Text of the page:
Rangers fans contribute £500,000 for Ibrox legal fight
The Rangers Supporters Trust (RST) has secured more than £500,000 funding for their legal fight to prevent Ibrox Stadium being used for loan security.
The money was donated by the Rangers Fans Fighting Fund (RFFF), set up when Rangers Football Club plc entered administration in 2012.
The fund was established by donations.
The Rangers board recently agreed to advance notices of security being lodged in the name of Sports Direct for training ground Murray Park and Ibrox.
Rangers need immediate funding, with the club currently unable to pay this month's wage bill.
A £10m loan has been offered by Mike Ashley, the owner of Sports Direct and Newcastle United, who holds an 8.92% stake in Rangers International Football Club (RIFC) and whose representatives, Derek Llambias and Barry Leach, now hold executive positions at Ibrox.
Ashley wants security over Ibrox and Murray Park in return, since his loan cannot be converted into equity because the Scottish Football Association rejected his request, under dual ownership regulations, to increase his stake above 10%.
An alternative funding package has been offered by a consortium of Rangers supporting businessmen - Douglas Park, George Letham and George Taylor - who between them own 20% of RIFC.
They have informed the board that they will provide as much funding as is required, with the loan to then be turned into equity. They are seeking security over Murray Park alone.
The RIFC chairman, David Somers, has previously insisted that Ibrox would not be used for security.
The RST sought advice from lawyers to determine if his comments constituted a legal commitment but were advised that a legal challenge would not be successful.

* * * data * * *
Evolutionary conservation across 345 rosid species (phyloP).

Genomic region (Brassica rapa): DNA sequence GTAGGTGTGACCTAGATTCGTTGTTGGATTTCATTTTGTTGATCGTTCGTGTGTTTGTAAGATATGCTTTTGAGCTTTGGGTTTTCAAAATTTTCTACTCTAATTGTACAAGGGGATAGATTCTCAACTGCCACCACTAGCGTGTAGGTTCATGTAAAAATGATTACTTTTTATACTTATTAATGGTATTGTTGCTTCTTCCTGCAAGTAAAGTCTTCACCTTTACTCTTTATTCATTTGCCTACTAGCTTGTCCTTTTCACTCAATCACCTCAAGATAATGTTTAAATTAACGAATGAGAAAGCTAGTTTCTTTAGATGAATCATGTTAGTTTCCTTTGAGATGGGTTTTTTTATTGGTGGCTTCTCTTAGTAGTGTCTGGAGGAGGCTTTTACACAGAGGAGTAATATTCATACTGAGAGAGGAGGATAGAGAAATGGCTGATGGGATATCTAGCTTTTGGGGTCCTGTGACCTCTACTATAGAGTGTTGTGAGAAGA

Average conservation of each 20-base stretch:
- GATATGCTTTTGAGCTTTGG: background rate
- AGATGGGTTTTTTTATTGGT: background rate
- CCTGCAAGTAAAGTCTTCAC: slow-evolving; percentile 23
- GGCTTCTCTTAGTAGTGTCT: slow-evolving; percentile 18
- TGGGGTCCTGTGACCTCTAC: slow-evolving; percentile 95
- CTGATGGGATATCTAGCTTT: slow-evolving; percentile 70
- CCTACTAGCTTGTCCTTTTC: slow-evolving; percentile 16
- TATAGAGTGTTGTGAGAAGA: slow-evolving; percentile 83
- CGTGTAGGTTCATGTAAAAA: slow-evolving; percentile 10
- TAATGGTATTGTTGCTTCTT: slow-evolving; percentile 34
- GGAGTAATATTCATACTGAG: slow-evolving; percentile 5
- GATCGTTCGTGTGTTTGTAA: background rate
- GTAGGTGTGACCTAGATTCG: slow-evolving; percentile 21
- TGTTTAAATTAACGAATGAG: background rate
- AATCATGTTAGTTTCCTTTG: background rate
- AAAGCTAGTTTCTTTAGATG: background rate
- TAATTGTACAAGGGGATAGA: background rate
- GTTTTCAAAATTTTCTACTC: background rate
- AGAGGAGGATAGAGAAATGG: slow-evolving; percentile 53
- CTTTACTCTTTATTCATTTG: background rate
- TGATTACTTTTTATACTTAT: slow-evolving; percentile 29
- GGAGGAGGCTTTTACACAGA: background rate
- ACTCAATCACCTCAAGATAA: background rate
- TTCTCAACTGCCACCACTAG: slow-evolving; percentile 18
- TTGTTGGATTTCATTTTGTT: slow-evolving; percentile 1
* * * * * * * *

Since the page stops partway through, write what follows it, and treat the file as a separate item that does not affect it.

However, the group intends to continue campaigning to prevent Ibrox being used as security, particularly with the business posting substantial losses each month and so being at risk of default.
"The Rangers Supporters Trust is delighted to announce that the Rangers Fans Fighting Fund has thrown its considerable finances and influence behind the RST's continuing fight to ensure Ibrox remains under the control of the club," said the RST in a statement.
"There is now a substantial legal fund available, should it be required, to fight any attempt by this board to pass security over Ibrox to Mike Ashley. We will work closely with the RFFF going forward to ensure every avenue is explored.
"We are delighted to provide the necessary legal standing, through our shareholder status, to enable Rangers fans to fight for our spiritual home.
"Derek Llambias, Barry Leach, David Somers and [non-executive director] James Easdale should be under no illusions that we will examine every available legal remedy to stop them passing our club's assets to Mr Ashley.
"There will be a forensic examination of the directors' actions and also the actions of Paul Shackleton and Adrian Hadden at the Nomad [nominated adviser on the AIM stock exchange], WH Ireland.
"It is our understanding that they would have to agree to, and sign off, the granting of a security over Ibrox and we maintain that proper levels of corporate governance are not being adhered to.
"Should they sign off such a move we will also examine all remedies against them."
The RFFF said in a statement: "Mr Ashley already has security over Edmiston House and the Albion Car Park and the RFFF, like almost all Rangers supporters, feels securitising our historic stadium and training ground is a step too far.
"Ibrox, in our view, is sacrosanct. It is a memorial to the 66 who lost their lives [in the 1971 disaster]. Some of the greatest names in Scottish football history have graced the hallowed turf down the years and it should never be used as collateral in order to secure a loan that is not in the best interests of the club."